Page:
Said Lisa, her voice cracking with the same emotion that we will always remember as she slapped those patent leathers on the gym floor to get her players’ attention: “Whether it was I or Freem receiving the accolades, Lou never said a word. Lou is my Hall of Famer.”

Buckler, a longtime sports writer at the Manchester Journal Inquirer and the public address voice at several state auto racing venues, brought the house down with self-deprecating humor that had the assemblage roaring with laughter.

“Who was the best athlete in the history of this school? Was it John Gacek or Steve Vargo? Was it Earle Jackson or Bill Lasher? Was it Tim Graney or Niko Koutouvides? The arguments go on and on,” Buckler began.

“But there is no argument who the worst athlete in the history of the school is. Right here.”
He went on to poke fun at himself as the tackling dummy holder in football, foul ball chaser in baseball and charged with making sure his brother got to practice on time in basketball.

“The records I hold,” he continued. “Least amount of chin-ups done in four years. Zero. It’s a record that will never be broken. … In gym class we had to run the mile. I hold the record with a 4:17 – four days and 17 hours. I was gone so long they thought I dropped out of high school.”

Buckler then received citations from the State Legislature and Governor M. Jody Rell, courtesy of Plainville State Representative Betty Boukus. Buckler, primarily an entertainment page editor at the J-I but still active covering local sports, was genuinely touched.

But it all goes back to Treado. From nostalgic tears shed to wonderful memories relived and the guffaws during Buckler’s performance, none would have filled the room at Nuchie’s and so many hearts had it not been for his effort.

Every town should have such a person who gives of himself so its sports legacy can flourish for future generations to cherish. It helps make Plainville anything but plain.

Friday, October 3, 2008


The CCC deliberated on Thursday but did not make any official decisions on whether or not to add Rocky Hill and Tolland or how to cut up the soon-to-be 32-school league into divisions.

The decisions are likely to be made at the next meeting in mid-October.

One of the divisions reportedly placed on the table would include the following: Farmington; New Britain; Southington; Newington; Conard; Hall; Northwest Catholic; Simsbury. Another would probably link the two Bristol schools, the two Meriden schools, Plainville, Berlin, Rocky Hill and perhaps Weaver.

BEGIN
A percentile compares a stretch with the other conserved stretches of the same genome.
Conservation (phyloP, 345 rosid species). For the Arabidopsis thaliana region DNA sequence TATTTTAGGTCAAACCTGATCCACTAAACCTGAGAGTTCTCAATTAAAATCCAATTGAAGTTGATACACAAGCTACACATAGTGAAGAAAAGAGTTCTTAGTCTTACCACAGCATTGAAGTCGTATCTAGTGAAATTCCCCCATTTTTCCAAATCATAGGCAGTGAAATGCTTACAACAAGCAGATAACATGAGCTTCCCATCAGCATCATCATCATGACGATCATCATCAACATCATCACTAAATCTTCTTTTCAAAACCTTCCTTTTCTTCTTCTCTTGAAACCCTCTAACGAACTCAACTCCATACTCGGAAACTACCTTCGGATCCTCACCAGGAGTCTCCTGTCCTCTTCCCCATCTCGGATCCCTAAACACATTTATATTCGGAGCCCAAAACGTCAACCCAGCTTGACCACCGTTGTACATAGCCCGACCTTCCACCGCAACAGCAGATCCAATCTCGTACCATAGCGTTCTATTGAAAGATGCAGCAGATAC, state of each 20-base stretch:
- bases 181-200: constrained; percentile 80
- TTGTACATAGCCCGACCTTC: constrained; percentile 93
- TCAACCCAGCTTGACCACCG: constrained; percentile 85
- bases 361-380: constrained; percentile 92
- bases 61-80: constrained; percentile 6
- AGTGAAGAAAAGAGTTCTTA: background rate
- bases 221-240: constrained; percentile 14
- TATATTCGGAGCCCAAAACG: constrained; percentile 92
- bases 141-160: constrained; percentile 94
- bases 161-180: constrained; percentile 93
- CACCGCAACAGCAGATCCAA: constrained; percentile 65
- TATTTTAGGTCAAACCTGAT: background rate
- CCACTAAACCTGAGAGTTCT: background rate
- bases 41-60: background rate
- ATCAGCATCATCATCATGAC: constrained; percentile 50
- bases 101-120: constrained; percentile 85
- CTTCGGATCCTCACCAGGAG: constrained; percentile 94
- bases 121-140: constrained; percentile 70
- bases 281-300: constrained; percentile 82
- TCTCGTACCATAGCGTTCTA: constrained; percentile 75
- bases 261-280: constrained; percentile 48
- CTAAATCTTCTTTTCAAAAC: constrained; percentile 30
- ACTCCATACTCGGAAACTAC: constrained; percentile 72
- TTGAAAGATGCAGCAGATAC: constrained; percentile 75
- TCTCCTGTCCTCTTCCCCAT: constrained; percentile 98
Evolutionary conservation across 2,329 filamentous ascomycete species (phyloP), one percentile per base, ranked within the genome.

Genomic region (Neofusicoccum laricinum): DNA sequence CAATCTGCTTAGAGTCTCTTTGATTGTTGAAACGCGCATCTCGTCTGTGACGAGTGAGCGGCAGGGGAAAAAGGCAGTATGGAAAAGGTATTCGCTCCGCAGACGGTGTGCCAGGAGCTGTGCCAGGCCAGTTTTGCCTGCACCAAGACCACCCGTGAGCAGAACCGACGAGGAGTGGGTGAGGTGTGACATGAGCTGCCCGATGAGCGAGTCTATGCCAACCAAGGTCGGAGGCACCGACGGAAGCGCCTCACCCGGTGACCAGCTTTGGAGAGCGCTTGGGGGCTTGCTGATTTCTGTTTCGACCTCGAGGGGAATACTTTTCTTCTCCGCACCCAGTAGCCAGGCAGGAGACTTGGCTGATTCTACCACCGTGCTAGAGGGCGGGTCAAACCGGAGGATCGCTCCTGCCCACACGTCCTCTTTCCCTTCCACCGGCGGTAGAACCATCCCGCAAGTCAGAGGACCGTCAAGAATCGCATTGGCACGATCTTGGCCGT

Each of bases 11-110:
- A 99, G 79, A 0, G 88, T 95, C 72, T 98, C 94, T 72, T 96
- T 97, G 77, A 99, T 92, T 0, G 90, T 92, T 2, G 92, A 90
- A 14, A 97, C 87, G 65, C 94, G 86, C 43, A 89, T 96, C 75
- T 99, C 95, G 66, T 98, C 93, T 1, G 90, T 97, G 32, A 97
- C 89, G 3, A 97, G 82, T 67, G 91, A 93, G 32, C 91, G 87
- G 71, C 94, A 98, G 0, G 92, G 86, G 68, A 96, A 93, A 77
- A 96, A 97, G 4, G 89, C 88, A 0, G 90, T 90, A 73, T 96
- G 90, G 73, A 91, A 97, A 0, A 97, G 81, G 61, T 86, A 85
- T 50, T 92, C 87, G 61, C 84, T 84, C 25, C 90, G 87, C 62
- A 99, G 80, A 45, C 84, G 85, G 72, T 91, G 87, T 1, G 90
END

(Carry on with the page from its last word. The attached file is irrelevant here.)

One rumor suggests that Windsor and Bloomfield would just as soon be grouped together and with schools east of the Connecticut River. That sounds logical seeing that those schools would use I-291 to cross the river rather than having to muddle through Hartford trafic on I-84.

Another thought was that Middletown could also be grouped with schools to the east since it readily can use the Arregony Bridge to Portland.

The committee will almost surely create one set of divisions for football and another for the other sports in which all 32 schools participate. Sports in which participation isn't total, like field hockey, ice hockey, swimming and gymnastics, will adjust accordingly.

Another rumor floating around is that Avon expressed some late interest but including a 33rd team does not appear to be an option. With the situation in Hartford so tenuous and changeable, perhaps Avon would be put on a waiting list until something happens.

Judging by the way the Sheff v. O'Neill lawsuit has ravaged sports in the city, anything can happen. Sports and Medical Sciences Academy will open a brand new building just south of Dillon Stadium as early as next year. Who knows what change that will bring.

The feeling here is that the committee is on the right track. There is no possible way of pleasing everybody. Commissioner John Tarnuzzer, the league's athletic directors and its policy board (principals) should be given plenty of credit for acting decisively so as not to adversely affect the student-athletes. This is an extremely difficult set of circumstances that will make for some exciting developments in high school sports in this region.

With the exploding cost of attending professional and major college sports and the state of the economy, sports fans can do a lot worse than considering some of the local contests to satisfy their cravings for competition. The schedule is filled with exciting clashes in each and every sport.

In some cases the games are free; in others there is a nominal fee which goes toward the programs, which are in need of financial support. Think about where a dollar spent at a high school games goes as opposed to those spent at the heavy-handed professional and major college games. Do yourself a favor and support your local high school teams.